It can be difficult to know when to sell a stock. Many investors do not like to sell a stock because they view that as admitting they made a mistake when they bought the stock. There are several reasons for selling a stock. I sold my position in several different stocks this year and I will share my reasons for doing so.
One reason to sell a stock is because the reason you bought the stock has changed. I bought a couple of stocks last year based on the fact that I though natural gas prices would rise. That proved to not be the case as natural gas got even cheaper. I sold the stocks because they were going down in value rapidly and it would take a major increase in the price of natural gas for them to have a chance to recover. If you have a 30% loss in a stock, it take a 42.9% gain to recover that loss. You don’t want to have to hope for a 42.9% gain just to get back to even, so it makes sense to sell a stock before it has such a big loss in value.
Another reason to sell a stock is because it has gotten too overvalued. If a stock has made you a lot of money, but now sports an extremely high P/E ratio it might be time to sell. If a stock has a much higher P/E ratio than comparable stocks you need to make sure there is a good reason for it being so highly valued.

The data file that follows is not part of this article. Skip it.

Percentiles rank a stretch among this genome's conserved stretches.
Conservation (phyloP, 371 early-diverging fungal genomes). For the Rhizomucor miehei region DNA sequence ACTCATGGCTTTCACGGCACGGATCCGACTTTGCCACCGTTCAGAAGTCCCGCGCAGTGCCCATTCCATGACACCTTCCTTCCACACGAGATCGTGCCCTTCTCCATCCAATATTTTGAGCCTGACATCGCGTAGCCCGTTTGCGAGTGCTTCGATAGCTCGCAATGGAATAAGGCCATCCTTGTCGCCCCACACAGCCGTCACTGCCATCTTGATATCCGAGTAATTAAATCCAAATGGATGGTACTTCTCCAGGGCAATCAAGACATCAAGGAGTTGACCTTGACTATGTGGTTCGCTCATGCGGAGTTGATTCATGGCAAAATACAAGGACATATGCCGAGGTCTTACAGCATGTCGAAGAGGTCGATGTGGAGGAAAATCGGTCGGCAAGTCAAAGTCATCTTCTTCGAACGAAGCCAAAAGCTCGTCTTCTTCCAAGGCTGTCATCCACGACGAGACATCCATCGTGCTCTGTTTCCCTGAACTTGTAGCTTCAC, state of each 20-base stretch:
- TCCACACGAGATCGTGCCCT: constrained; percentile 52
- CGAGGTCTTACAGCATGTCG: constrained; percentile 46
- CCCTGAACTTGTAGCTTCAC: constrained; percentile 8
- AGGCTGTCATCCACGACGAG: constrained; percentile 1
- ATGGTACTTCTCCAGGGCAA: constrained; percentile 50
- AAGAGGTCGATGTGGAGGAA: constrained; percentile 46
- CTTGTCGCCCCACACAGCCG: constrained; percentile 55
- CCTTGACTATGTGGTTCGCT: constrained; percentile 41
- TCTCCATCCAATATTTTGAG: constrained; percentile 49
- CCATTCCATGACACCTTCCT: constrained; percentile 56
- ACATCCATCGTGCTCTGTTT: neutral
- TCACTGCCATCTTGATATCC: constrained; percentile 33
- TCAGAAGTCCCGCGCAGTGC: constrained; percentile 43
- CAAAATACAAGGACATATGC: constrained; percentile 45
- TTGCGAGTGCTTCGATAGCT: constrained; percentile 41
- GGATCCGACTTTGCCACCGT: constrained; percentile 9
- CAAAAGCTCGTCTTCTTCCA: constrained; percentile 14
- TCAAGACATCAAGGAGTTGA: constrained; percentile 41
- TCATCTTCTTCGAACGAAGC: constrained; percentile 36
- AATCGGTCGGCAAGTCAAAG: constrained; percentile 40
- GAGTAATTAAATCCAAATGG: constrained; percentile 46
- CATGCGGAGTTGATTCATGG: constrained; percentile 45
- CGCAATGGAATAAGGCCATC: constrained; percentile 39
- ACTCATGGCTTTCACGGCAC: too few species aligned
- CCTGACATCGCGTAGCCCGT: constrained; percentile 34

One more reason to sell a stock is because it represents too much of your portfolio. If you try to keep a diverse portfolio of stocks you might want to sell a stock when it starts to represent too large a portion of your portfolio. I did sell part of my position in one of my stocks because it grown to be a much larger position than the other stocks in my portfolio.
Since I invest in dividend stocks for dividend income I will also sell a stock when it announces a dividend cut. Usually, when a company cuts its dividend it is having financial problems. Even if the company is cutting its dividend what might be considered a good reason, such as increasing its investment in research, the dividend cut means the stock no longer fits my portfolio. For my portfolio, I want stocks that have a history of consistently increasing their dividends.
A common rule of thumb is to sell a stock when it loses 10% of its value. This rule is ok, but it does have some drawbacks. One drawback is that the loss is sometimes for a temporary reason and you can see that the stock should quickly recover from the loss. Another drawback is that the only selling stocks when they lose 10% doesn’t get rid of stocks that don’t appreciate or lose just a small amount of their value. If the stock has rising dividends I might hold onto it even if the price doesn’t appreciate, but otherwise I don’t usually want to hold onto a stock that doesn’t appreciate in price.